While Larson is the lead, Captain Marvel will co-star Ben Mendelsohn as the leader of the Skrulls and Samuel L. Jackson as Nick Fury. The film takes places before the events of the first Iron Man and will, at least partially, take place in outer space.

Finally, a lovely and smart review of Iain M. Banks’ 1994 essay A Few Notes on The Culture.

This particular moment in history—when unfettered capitalism, oligarchy, and toxic forms of nationalism all too often tend to be the order of the day—is quite a time to be reading about a socialist post-scarcity interstellar civilization, and one can definitely be forgiven for approaching the novels in a spirit of escapism. But one can also find inspiration in the progressive and optimistic worldview that underpins Banks’s novels, which was neatly summarized by the man himself.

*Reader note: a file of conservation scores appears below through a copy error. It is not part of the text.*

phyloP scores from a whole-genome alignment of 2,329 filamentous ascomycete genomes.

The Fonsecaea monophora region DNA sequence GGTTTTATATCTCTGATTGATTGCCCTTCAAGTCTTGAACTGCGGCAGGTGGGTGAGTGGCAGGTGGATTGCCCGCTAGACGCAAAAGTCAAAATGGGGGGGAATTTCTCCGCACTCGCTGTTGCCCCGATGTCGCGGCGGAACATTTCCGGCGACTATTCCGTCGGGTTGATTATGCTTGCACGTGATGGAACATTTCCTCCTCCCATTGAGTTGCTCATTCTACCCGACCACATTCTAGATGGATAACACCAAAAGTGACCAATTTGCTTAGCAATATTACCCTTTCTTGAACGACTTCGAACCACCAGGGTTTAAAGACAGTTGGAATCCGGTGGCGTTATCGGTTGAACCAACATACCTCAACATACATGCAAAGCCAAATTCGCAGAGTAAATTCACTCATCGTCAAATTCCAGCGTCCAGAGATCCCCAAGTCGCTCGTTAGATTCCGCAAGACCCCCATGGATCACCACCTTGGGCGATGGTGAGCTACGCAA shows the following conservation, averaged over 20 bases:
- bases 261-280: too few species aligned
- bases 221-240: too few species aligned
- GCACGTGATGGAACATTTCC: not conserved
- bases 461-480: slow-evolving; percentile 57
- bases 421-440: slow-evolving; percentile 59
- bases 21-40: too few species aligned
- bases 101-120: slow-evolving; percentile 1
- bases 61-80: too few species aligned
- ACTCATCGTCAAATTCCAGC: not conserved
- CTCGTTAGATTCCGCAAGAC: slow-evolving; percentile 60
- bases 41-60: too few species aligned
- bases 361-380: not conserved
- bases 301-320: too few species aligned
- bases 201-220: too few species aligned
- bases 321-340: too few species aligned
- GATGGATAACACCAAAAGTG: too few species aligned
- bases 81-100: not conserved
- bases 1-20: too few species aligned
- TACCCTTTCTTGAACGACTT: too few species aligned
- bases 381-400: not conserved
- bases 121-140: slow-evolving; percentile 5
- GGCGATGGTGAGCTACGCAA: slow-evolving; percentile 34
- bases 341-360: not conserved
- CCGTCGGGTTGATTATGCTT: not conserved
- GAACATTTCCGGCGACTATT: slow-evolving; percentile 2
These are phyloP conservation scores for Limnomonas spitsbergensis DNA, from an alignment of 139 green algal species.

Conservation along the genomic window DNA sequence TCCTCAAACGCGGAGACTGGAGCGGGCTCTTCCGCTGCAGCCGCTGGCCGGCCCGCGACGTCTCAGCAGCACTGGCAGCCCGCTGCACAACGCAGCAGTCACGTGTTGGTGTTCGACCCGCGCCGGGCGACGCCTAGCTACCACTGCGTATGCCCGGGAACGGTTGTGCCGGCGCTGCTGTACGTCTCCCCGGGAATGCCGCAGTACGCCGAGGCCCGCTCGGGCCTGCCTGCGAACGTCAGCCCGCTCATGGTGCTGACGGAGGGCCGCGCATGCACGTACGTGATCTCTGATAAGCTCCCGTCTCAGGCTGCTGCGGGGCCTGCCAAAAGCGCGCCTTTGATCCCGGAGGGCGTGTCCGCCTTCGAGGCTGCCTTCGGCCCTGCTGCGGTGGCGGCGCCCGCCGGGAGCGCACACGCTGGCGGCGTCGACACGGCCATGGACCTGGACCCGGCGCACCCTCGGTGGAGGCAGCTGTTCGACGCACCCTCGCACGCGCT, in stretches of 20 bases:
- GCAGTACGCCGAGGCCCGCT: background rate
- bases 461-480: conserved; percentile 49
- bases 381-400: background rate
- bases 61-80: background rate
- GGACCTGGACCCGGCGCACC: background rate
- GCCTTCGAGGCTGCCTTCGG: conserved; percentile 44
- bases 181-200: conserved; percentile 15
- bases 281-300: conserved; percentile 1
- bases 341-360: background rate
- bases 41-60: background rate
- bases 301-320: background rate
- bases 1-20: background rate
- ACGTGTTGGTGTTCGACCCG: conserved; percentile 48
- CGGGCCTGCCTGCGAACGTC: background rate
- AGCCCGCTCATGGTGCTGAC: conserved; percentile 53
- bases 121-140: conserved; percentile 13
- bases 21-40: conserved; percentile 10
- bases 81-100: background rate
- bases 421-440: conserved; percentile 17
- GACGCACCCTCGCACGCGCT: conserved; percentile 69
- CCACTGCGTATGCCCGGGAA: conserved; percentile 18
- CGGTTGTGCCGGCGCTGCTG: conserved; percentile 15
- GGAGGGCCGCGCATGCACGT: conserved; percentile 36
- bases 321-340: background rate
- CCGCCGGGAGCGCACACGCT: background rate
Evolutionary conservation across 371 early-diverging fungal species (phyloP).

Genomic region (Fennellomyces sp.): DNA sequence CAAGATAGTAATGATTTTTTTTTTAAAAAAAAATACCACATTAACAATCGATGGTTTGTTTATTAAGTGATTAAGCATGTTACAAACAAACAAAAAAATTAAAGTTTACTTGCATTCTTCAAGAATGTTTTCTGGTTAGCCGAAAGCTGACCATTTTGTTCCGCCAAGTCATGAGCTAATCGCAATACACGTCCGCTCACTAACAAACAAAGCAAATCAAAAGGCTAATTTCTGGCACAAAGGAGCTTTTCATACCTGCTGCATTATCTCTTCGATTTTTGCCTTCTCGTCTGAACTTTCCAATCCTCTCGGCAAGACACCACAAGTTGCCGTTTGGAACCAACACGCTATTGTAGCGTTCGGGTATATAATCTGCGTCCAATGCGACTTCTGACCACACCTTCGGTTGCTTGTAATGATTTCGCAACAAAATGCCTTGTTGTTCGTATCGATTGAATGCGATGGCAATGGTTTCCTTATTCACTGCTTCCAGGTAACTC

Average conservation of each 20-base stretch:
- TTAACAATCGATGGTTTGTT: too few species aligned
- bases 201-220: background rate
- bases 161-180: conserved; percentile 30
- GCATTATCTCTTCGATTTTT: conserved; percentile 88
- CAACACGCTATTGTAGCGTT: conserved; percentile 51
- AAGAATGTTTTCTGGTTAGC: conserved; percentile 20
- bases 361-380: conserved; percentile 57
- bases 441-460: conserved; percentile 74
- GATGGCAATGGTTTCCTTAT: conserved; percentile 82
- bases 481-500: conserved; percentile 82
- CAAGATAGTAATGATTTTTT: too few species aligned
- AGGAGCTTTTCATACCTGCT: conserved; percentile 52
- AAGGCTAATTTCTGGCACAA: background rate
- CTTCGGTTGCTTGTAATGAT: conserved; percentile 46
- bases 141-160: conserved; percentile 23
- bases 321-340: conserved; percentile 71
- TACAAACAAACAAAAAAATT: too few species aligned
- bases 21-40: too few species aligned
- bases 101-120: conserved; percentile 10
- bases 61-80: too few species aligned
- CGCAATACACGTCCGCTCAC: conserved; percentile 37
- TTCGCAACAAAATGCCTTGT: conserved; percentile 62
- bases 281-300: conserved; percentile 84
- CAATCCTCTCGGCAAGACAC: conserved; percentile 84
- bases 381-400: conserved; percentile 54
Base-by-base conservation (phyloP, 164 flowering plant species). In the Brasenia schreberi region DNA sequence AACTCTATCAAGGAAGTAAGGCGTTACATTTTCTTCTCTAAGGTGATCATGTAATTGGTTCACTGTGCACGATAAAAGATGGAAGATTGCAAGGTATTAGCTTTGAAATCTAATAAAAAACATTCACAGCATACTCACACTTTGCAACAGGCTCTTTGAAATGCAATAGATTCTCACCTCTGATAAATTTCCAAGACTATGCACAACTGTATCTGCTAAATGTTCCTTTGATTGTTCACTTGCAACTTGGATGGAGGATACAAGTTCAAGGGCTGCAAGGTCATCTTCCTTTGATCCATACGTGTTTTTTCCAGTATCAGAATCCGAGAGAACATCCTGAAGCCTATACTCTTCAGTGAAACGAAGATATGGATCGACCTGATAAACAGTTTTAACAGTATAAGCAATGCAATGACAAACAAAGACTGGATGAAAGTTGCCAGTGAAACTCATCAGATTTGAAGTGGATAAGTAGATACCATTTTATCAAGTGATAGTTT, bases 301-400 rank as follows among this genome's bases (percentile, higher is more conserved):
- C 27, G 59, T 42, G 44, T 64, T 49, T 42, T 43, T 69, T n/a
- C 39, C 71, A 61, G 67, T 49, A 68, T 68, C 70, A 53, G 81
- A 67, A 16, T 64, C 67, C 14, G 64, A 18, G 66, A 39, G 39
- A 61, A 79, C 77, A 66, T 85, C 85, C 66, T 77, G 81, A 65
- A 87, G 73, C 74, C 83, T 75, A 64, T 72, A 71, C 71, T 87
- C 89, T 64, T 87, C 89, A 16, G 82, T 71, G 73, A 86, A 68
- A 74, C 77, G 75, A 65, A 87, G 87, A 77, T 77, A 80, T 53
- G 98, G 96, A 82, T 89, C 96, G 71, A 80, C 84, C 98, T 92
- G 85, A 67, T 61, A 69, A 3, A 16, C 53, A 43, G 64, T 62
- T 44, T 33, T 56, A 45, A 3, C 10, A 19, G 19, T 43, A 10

I miss him. Happy Sunday, folks.

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You Beta Be-read It!

If you deciphered my clever pun, you’ll have worked out that Causal Nexus is in the hands of my lovely beta readers! They always provide excellent feedback to strengthen the story, make the characters more interesting and point out those pesky plot holes that it’s easy for the writer themselves to miss after being down in the weeds of the story for so long. I can’t wait!